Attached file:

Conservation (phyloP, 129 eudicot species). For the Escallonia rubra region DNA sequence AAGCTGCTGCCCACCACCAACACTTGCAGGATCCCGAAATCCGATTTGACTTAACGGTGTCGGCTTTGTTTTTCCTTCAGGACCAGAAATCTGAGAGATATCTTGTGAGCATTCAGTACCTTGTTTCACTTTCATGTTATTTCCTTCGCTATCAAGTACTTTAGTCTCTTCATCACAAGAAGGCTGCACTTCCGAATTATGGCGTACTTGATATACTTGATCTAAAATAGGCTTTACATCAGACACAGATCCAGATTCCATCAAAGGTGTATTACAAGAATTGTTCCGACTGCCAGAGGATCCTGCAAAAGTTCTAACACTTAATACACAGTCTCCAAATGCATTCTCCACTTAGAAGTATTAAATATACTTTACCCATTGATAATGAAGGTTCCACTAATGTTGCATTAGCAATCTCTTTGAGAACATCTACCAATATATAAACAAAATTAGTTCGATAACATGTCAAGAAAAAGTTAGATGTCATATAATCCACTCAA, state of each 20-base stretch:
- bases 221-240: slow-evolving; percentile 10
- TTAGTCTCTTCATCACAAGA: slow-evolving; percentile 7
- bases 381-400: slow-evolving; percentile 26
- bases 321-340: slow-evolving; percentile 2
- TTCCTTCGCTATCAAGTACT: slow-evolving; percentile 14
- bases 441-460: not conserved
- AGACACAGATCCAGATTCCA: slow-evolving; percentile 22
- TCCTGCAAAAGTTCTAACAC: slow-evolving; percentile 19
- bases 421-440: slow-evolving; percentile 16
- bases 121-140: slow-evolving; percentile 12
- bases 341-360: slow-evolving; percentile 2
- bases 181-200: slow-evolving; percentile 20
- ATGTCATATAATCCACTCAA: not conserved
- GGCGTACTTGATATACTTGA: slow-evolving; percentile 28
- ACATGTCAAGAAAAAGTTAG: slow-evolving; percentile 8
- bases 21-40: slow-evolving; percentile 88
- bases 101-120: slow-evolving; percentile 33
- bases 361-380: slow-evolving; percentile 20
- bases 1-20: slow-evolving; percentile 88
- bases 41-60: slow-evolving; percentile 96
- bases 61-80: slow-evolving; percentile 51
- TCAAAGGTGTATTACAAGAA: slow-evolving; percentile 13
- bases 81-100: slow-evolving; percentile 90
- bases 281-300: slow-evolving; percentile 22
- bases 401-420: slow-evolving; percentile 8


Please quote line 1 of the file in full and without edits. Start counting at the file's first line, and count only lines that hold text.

Conservation (phyloP, 129 eudicot species). For the Escallonia rubra region DNA sequence AAGCTGCTGCCCACCACCAACACTTGCAGGATCCCGAAATCCGATTTGACTTAACGGTGTCGGCTTTGTTTTTCCTTCAGGACCAGAAATCTGAGAGATATCTTGTGAGCATTCAGTACCTTGTTTCACTTTCATGTTATTTCCTTCGCTATCAAGTACTTTAGTCTCTTCATCACAAGAAGGCTGCACTTCCGAATTATGGCGTACTTGATATACTTGATCTAAAATAGGCTTTACATCAGACACAGATCCAGATTCCATCAAAGGTGTATTACAAGAATTGTTCCGACTGCCAGAGGATCCTGCAAAAGTTCTAACACTTAATACACAGTCTCCAAATGCATTCTCCACTTAGAAGTATTAAATATACTTTACCCATTGATAATGAAGGTTCCACTAATGTTGCATTAGCAATCTCTTTGAGAACATCTACCAATATATAAACAAAATTAGTTCGATAACATGTCAAGAAAAAGTTAGATGTCATATAATCCACTCAA, state of each 20-base stretch: